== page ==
Your Opinion: Former resident supports initiative
Sunday, February 5, 2012
As someone who grew up in Jefferson City, graduated from Jefferson City High School and the University of Missouri, and who now lives in Columbia and commutes to Jefferson City to work as a professional engineer, I urge residents of Jefferson City to vote yes to the Transform initiative.
This initiative is the biggest push for a plan to make Jefferson City competitive with other communities by bringing in young professionals and attracting big businesses that I have ever witnessed. It has obviously been developed in a focused, strategic way to encompass parking, transportation, and downtown revitalization. The evidence that it will provide for economic development is clear by the list of local businesses that support it. Many of these businesses were around since I was growing up in Jefferson City.
I also serve on the Columbia Planning and Zoning Commission and as a representative of that commission on the Columbia Downtown Leadership Council. The result of the planning efforts of the Transform initiative shows an understanding of good planning practices by supporting the community’s core place. By establishing revenue for these catalyst projects downtown, businesses will be attracted to downtown and redevelopment and a full development of downtown and its surrounding neighborhoods will follow.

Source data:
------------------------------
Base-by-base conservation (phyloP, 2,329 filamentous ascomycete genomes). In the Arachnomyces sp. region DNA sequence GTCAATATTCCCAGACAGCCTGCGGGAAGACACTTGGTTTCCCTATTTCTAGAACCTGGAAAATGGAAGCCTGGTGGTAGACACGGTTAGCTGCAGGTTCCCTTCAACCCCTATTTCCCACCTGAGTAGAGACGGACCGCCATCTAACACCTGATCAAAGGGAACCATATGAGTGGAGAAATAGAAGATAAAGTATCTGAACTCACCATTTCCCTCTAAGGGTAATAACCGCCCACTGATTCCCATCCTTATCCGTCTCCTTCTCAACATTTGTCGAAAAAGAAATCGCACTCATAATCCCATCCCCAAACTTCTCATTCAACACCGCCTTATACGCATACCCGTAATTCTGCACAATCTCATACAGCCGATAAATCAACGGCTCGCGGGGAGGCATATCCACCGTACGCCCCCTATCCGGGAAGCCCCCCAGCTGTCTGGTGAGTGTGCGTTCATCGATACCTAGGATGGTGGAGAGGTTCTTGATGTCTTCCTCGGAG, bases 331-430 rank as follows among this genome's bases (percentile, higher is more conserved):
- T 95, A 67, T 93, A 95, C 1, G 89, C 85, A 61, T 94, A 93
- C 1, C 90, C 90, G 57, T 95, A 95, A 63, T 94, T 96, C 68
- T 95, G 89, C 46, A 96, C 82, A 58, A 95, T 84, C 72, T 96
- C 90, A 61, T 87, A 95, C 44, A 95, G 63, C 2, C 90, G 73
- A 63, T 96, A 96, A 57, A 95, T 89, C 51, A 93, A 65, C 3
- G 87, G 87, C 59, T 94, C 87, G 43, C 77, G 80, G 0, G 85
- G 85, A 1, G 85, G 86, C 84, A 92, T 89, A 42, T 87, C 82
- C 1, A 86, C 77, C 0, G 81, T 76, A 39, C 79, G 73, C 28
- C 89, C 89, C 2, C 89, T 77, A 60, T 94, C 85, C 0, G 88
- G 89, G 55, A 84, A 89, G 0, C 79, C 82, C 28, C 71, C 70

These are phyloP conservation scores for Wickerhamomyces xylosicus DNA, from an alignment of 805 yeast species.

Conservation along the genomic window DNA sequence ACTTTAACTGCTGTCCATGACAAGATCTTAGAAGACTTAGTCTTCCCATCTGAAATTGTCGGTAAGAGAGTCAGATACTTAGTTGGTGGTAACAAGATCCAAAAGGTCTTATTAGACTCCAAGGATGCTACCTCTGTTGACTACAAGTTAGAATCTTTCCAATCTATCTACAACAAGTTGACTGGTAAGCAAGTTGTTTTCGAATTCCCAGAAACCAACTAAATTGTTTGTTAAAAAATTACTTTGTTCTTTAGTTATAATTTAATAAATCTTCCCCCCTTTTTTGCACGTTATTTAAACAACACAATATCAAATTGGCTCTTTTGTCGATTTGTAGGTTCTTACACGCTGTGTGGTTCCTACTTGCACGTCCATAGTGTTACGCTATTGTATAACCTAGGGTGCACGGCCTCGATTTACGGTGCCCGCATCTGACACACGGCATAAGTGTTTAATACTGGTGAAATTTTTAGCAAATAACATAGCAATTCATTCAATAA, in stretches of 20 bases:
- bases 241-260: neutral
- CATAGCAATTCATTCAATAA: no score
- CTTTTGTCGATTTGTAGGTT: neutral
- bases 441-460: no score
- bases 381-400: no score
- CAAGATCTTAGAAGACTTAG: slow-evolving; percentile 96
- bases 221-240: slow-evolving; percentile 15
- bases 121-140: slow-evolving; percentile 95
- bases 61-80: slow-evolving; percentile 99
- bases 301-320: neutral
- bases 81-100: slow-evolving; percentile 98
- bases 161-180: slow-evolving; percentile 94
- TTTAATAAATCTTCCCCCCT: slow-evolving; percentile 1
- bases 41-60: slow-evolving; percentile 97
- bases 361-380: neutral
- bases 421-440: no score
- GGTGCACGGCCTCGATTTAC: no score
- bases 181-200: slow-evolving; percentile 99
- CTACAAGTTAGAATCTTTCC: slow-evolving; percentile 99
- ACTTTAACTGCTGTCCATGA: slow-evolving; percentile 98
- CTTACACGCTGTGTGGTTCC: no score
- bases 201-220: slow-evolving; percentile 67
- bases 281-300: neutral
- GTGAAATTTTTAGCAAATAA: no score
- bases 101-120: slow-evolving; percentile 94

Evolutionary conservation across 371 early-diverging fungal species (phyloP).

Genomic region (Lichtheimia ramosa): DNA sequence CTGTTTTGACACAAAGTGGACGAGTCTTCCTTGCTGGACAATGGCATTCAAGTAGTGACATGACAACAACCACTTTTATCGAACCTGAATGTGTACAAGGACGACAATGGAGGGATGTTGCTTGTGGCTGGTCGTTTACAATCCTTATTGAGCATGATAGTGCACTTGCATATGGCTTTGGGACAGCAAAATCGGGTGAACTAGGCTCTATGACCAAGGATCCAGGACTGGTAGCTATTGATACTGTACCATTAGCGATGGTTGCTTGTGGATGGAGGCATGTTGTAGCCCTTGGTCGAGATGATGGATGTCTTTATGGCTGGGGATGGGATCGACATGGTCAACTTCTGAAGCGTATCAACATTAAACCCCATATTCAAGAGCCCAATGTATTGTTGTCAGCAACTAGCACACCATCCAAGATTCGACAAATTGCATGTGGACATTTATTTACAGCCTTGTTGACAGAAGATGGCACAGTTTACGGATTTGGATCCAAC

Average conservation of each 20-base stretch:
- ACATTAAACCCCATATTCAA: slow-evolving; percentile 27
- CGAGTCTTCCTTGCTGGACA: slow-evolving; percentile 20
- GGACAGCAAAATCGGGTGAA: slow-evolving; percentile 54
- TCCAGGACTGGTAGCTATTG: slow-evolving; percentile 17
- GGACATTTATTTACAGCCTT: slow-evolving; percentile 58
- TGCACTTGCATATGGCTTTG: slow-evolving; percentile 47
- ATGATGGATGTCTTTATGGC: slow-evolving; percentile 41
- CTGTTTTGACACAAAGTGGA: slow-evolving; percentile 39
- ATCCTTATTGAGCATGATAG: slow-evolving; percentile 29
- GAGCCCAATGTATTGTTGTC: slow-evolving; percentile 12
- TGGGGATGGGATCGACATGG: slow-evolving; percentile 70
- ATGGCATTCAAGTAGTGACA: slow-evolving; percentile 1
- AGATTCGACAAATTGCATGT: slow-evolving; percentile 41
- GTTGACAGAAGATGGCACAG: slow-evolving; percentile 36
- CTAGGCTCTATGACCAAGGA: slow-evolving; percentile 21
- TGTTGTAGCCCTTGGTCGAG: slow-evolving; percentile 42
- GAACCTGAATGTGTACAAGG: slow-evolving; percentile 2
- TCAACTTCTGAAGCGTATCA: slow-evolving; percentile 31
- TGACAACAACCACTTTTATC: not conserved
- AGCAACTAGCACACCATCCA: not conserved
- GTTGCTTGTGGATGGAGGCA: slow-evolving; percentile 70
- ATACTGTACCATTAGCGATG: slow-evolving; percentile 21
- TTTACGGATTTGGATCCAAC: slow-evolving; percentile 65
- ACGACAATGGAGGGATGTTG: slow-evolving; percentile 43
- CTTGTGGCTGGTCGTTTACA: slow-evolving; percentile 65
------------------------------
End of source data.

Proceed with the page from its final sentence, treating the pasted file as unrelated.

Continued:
I have witnessed this recently in downtown Columbia with three large apartment complex projects built within the last year and two other upcoming developments that the Planning and Zoning Commission will likely rezone in the near future.
A vote in support of downtown revitalization and growth is a vote for lower taxes in the long run I would argue because businesses are likely to relocate to the city’s core where infrastructure is already present. Employment district type development and large generators of traffic on the outskirts of the city will result in more infrastructure to build and maintain.
Some may say that Columbia is different because of the University of Missouri and while that is true given the proximity to downtown and the size of the university, it is exciting to see that some of the projects on the Transform list are specific to Lincoln University.
Again, this is further evidence that those involved strategically developed the project list by understanding the important relationship between the state university and the city’s economic vitality, something the City of Columbia has embraced for years.
The City of Jefferson would do very well by voting yes to the Transformation sales tax.